Prison Question #2 (#1 is in Great Debates)

What are conditions like in Minimum- and Maximum-security penitentiaries? Are inmates housed in cells with bars, or are their living conditions comparable to that of a college dorm (g)? Also, is violence among inmates a problem in minimum and medium security joints?

Depends also whether you’re talking Fed or State or “private”…

I work in the New York state prison system, so most of what follows reflects that.

Maximum scurity prisons invariably have cells. Older prisons tend to have them arranged in “tiers” which are the long straight hallways you see in movies. Most newer prisons are build in the open system, where the cells are arranged on the inside of a square with the guard’s station in the middle. This gives a better view of the cells. You can see this type of unit on the TV series Oz. All cells have a toilet and sink.

Medium security prisons occasionally have cells but more generally have “cubes”. Cubes is short for cubicles and they do resemble the partitions you see in an business office (although generally shorter). A room full of cubes is called a dorm, but has no resemblance to a college dorm. Most dorms have an attached day room where the prisoners can play cards, watch TV, etc. They also have showers, bathrooms, and phone booths.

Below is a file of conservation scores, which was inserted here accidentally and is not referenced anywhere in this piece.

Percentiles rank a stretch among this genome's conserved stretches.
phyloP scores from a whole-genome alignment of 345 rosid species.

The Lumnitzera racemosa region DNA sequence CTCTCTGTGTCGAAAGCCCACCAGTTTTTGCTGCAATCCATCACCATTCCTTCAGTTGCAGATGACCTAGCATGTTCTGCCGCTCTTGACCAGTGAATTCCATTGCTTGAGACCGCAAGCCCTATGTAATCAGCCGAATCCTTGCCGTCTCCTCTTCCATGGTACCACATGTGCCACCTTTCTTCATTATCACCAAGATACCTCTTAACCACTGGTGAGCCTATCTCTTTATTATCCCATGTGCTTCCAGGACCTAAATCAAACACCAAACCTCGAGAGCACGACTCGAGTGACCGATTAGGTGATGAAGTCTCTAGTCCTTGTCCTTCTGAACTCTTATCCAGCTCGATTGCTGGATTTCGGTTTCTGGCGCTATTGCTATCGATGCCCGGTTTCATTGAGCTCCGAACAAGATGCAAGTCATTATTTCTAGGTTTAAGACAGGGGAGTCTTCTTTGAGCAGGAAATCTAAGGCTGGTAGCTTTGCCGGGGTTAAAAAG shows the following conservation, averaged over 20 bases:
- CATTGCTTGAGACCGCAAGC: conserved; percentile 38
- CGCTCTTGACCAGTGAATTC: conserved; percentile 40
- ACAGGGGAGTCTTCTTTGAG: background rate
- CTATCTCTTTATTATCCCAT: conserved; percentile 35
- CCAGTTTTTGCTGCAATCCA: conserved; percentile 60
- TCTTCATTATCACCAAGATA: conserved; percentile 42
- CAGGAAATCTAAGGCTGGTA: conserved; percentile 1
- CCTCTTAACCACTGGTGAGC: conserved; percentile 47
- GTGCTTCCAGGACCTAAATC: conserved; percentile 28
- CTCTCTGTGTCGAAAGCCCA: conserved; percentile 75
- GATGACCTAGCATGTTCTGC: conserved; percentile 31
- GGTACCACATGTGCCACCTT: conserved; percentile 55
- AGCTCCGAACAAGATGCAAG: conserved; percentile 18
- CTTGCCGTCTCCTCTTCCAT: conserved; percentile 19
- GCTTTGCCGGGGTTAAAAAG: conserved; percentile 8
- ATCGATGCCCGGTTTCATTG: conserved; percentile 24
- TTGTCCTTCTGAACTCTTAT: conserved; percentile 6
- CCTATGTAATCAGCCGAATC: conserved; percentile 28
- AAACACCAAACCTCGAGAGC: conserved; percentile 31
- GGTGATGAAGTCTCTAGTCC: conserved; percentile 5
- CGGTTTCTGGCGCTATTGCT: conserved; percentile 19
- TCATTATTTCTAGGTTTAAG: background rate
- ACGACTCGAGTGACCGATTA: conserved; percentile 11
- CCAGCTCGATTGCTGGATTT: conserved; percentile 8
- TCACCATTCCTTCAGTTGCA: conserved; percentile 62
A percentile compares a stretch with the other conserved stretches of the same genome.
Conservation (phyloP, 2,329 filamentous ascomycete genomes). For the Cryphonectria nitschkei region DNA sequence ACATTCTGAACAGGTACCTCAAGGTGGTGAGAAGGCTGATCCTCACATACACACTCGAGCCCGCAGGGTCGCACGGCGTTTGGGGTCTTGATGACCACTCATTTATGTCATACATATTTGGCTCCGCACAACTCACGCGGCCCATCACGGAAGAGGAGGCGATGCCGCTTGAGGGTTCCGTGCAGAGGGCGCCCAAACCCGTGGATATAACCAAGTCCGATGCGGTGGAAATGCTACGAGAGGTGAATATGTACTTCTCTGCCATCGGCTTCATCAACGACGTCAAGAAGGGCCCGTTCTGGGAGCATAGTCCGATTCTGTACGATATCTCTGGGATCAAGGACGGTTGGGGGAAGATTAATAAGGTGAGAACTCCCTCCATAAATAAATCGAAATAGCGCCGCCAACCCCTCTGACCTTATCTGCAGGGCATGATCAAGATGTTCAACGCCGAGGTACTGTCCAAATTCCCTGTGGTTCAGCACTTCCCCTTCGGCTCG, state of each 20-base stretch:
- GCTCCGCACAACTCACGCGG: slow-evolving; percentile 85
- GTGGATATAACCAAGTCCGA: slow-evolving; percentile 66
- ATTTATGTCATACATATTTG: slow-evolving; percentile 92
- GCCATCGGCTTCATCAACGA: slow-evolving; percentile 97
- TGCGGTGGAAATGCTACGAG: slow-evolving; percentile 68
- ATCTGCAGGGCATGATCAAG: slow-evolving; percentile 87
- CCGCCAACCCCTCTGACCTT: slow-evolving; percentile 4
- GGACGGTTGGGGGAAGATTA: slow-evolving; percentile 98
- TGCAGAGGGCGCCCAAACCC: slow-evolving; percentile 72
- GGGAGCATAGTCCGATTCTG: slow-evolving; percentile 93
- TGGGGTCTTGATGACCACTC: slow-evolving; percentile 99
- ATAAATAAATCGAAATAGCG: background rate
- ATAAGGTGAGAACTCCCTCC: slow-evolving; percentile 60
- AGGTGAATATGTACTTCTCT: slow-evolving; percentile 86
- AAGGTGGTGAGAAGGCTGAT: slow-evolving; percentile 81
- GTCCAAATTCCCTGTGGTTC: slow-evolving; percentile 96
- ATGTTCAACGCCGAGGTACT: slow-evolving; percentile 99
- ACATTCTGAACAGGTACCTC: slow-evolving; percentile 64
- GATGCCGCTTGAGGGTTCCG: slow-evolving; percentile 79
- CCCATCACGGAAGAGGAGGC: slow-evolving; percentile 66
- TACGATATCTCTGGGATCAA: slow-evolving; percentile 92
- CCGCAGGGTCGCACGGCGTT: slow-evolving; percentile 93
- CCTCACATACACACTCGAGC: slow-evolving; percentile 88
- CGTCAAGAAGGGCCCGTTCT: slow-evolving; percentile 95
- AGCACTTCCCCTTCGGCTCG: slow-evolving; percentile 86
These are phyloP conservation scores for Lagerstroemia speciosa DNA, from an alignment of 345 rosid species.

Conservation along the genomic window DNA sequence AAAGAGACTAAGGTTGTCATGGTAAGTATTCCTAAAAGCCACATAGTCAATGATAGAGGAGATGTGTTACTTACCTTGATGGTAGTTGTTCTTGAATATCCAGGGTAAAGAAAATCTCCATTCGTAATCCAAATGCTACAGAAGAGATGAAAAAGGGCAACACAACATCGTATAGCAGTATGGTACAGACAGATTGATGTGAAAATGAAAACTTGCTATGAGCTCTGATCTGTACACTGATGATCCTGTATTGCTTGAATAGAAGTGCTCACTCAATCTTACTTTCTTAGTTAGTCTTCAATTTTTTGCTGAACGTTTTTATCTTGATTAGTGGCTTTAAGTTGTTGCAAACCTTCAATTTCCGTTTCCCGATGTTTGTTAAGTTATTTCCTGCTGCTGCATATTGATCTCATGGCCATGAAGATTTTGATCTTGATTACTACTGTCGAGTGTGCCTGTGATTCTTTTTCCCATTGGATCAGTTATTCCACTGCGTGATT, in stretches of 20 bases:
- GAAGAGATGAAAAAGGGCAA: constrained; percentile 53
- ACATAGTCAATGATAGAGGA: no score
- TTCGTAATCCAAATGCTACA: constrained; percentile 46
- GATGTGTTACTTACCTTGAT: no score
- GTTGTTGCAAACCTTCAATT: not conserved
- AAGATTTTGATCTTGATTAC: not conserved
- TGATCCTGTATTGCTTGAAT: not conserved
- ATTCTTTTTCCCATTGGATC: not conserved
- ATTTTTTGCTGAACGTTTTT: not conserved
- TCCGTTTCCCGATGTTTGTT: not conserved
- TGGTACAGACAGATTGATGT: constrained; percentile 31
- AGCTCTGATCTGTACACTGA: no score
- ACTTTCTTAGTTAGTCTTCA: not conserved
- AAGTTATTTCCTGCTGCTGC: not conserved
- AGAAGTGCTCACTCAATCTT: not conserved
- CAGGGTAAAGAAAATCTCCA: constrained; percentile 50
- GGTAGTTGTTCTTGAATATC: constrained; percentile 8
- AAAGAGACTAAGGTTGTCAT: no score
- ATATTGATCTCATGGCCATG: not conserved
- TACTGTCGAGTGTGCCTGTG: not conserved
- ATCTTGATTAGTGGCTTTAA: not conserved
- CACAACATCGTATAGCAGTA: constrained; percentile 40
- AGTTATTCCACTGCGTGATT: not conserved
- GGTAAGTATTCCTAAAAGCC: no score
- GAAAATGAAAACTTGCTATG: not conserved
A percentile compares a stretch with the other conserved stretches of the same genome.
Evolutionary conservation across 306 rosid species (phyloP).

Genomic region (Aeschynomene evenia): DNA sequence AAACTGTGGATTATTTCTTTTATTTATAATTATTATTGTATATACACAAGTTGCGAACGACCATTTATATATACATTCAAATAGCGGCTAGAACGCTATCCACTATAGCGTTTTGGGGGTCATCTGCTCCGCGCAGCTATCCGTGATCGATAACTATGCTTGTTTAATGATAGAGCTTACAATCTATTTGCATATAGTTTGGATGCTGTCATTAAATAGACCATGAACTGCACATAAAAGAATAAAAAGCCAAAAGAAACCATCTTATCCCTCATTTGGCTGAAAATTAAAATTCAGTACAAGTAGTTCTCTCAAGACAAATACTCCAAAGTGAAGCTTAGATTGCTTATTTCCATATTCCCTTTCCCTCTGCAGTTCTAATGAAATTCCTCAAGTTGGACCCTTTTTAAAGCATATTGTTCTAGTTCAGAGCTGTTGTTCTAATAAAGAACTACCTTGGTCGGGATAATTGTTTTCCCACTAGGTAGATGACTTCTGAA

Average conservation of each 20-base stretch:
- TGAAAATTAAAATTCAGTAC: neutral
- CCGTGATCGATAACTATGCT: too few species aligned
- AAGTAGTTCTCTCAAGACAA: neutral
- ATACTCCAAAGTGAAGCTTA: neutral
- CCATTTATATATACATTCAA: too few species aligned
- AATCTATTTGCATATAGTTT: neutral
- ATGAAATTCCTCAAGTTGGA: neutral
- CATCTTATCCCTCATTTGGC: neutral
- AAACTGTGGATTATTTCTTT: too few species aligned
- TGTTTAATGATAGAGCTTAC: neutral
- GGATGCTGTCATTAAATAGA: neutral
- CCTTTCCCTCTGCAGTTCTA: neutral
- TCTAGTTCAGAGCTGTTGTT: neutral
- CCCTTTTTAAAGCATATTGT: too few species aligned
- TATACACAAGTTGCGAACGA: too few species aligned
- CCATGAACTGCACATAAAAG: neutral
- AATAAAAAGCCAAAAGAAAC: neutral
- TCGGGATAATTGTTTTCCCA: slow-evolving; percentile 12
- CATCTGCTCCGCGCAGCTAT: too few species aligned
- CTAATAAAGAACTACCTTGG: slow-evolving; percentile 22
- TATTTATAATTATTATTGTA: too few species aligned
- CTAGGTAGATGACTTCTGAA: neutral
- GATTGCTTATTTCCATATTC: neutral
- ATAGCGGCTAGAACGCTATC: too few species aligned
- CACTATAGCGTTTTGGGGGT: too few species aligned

Violence is a problem in all prisons but much less so in a medium. In general, most fights in a medium are resolved with fists with weapons being rare. In a maximum, the use of weapons is much more common and fights are therefore much more serious.

Minimum security prisons are fairly rare. The housing in these tends to be either dorms or rooms. Many minimum security prisoners are participating in work release programs and have jobs in the community. The fact that minimum security is limited in availability and so highly desired means that the prisoners who live in them don’t fight or cause other trouble which would result in a transfer back to a medium or max.